Seeing Double

June 11, 2009 at 11:59 pm | Posted in itchy mouth | Leave a comment
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The first time I saw an Atlas Moth (Attacus atlas) was when Itchyfingers were cycling at Pulau Ubin one day. Suddenly something huge hanging on a leaf caught my eyes. 

“What’s that? Atlas Moth! It’s Atlas Moth!” I shouted.

I had seen many pictures of the Atlas Moth but that was the first time I was seeing a real one, so naturally I was excited about it.

atlas4
Seeing is believing…I knew it is the largest moth in the world, but was still
amazed by its huge size…it’s bigger than my palm! 

Atlas Moths have wingspans of 25-30 cm long. Females are larger and heavier. They are so named for their map-like wing patterns.

atlas2
Unfortunately it was back facing us…could only see the underside

The grass was thick, so Tisu Boy went in to take a closer look and took this picture for me to see…

atlas3
Oooo…looked the same on both sides…

Female Atlas Moths attract males by secreting a pheromone (a chemical signal that triggers a natural response in another member of the same speciesthrough a gland at the end of the abdomen. The male Atlas Moths has huge long feathery antennae to track down the female by her pheromones. The females are much larger than the males and don’t have feathery antennae.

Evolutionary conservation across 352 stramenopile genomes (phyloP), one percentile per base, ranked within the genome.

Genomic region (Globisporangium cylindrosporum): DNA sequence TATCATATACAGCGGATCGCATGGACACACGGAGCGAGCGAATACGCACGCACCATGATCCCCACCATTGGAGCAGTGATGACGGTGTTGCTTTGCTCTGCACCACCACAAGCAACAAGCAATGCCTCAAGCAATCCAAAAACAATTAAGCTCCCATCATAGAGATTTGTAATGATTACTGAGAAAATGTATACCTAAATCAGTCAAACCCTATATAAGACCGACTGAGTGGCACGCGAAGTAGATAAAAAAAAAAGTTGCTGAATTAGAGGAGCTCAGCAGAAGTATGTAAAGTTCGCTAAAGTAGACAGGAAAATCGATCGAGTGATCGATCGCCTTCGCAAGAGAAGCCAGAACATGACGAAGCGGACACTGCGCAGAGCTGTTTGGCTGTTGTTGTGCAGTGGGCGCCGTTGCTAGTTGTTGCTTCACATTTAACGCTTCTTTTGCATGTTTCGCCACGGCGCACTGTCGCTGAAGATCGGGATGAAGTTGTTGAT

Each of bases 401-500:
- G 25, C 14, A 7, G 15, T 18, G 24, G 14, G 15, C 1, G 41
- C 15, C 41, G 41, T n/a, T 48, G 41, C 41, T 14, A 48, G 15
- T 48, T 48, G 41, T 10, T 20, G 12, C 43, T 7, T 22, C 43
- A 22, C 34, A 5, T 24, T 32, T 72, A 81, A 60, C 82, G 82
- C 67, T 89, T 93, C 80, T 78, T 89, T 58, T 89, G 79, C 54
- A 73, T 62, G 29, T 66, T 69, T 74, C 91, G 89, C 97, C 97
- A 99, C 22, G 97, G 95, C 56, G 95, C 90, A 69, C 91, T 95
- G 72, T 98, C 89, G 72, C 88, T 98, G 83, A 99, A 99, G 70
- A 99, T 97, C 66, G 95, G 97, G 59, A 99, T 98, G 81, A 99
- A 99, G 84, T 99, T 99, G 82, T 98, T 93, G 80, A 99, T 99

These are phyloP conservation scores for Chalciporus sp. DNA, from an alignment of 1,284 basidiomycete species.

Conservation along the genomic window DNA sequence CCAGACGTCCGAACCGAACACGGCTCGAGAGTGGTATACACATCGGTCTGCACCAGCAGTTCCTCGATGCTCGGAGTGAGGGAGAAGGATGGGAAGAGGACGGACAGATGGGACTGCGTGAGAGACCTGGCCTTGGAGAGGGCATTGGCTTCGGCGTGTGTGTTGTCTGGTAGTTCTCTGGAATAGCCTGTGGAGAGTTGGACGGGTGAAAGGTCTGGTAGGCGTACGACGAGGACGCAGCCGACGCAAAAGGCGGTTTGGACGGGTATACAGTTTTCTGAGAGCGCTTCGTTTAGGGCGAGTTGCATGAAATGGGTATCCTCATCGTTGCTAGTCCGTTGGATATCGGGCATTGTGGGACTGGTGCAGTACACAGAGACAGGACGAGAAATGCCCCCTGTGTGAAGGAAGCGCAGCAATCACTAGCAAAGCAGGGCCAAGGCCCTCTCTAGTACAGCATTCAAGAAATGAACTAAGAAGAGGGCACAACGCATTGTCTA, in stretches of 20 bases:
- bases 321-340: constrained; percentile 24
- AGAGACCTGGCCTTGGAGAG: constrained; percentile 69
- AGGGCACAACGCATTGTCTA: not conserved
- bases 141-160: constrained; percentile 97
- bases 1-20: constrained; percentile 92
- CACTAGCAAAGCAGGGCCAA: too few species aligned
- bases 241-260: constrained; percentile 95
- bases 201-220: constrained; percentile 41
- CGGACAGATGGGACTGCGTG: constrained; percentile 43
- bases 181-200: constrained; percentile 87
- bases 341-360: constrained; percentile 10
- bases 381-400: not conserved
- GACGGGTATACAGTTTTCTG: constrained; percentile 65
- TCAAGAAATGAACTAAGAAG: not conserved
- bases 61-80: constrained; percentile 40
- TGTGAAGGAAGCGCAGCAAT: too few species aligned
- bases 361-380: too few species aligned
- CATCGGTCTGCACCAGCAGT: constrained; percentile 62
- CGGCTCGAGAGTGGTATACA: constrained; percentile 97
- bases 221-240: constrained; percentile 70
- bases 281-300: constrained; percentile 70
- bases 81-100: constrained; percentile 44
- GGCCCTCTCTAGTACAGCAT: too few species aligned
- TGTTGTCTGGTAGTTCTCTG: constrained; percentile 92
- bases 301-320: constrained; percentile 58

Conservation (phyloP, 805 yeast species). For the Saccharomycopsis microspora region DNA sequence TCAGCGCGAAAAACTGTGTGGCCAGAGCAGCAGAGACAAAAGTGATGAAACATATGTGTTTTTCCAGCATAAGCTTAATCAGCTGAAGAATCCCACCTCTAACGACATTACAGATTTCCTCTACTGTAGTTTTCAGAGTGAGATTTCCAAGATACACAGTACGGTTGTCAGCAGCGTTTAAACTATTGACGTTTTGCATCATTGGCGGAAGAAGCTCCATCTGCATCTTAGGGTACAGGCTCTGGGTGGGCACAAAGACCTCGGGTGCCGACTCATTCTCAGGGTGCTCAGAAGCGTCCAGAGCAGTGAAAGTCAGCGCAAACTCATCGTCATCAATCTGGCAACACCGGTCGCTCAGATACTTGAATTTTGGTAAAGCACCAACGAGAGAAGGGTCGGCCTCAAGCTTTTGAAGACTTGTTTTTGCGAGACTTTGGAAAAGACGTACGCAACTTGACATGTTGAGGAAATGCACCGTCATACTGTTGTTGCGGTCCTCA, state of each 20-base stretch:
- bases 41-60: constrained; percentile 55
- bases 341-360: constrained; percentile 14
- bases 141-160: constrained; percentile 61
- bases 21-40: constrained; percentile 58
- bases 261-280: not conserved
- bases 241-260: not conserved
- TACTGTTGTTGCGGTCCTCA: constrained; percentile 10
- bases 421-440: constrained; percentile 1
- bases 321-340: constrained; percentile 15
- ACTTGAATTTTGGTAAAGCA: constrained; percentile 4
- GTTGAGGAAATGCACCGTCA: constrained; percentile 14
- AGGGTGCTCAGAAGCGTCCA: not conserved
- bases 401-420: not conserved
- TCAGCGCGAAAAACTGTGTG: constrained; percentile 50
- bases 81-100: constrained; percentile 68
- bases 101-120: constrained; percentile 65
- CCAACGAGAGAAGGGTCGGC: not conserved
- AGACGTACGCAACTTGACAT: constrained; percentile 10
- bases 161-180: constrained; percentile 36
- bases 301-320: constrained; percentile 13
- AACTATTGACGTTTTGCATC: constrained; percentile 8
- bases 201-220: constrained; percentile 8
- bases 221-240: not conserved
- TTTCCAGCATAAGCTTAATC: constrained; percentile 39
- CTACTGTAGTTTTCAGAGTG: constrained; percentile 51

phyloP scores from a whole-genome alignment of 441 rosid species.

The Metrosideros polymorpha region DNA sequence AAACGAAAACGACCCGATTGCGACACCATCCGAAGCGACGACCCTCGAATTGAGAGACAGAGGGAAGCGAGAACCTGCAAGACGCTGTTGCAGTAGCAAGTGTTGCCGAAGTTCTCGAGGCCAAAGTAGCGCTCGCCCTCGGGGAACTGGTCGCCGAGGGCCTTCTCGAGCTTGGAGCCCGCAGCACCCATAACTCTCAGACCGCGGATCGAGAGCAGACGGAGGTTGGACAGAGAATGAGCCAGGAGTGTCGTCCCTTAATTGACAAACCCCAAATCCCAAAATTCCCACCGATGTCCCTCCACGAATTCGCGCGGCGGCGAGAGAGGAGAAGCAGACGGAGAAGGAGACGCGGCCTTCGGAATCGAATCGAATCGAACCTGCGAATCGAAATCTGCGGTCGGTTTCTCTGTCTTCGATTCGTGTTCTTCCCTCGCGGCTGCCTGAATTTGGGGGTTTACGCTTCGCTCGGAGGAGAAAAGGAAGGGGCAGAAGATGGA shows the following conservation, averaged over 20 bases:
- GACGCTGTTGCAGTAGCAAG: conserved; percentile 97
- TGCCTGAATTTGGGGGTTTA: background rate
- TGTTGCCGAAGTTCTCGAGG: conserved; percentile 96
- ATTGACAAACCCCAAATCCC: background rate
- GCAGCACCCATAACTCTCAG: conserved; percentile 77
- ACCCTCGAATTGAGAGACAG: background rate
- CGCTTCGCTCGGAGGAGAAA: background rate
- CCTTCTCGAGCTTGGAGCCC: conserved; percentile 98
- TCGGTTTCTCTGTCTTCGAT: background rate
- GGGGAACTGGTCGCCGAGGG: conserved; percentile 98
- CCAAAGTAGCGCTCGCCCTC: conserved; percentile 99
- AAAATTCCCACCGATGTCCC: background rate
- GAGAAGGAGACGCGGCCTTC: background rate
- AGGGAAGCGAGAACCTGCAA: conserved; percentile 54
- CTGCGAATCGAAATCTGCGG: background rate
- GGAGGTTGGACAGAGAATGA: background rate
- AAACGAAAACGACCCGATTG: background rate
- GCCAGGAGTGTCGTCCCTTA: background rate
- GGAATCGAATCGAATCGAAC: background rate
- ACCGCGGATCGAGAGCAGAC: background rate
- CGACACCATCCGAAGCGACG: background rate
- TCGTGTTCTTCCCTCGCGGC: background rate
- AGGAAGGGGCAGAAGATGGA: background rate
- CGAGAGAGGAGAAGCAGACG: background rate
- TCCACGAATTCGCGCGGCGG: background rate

female
Hmmm…so I guess this must be the female cos of the absence of bushy
antenna… 

The second time I saw the Atlas Moth was again in Pulau Ubin while cycling. This time, this individual was perching on a small plant near the road, thus we were able to take a closer look.

atlas
This individual looked much nicer than the first one…the wings were all
in perfect condition!  

snake
The apical extension of the forewing resembles a snake’s head, a possible
adaptation to ward off potential predators 

antenna
This should be the male, with feathery antenna

Like most moths, Atlas Moths don’t eat at all throughout their adult life which lasts for about two weeks. In fact, they don’t even have a mouth and live off fat reserves built up when they were caterpillars. The adults quickly mate, lay eggs, and die shortly thereafter.

Although it is said to be common in Singapore, these were the only two encounters of the Atlas Moths for me. Tisu Boy had seen them in some parks but that was also quite some times ago…Really hope to be able to see one again!

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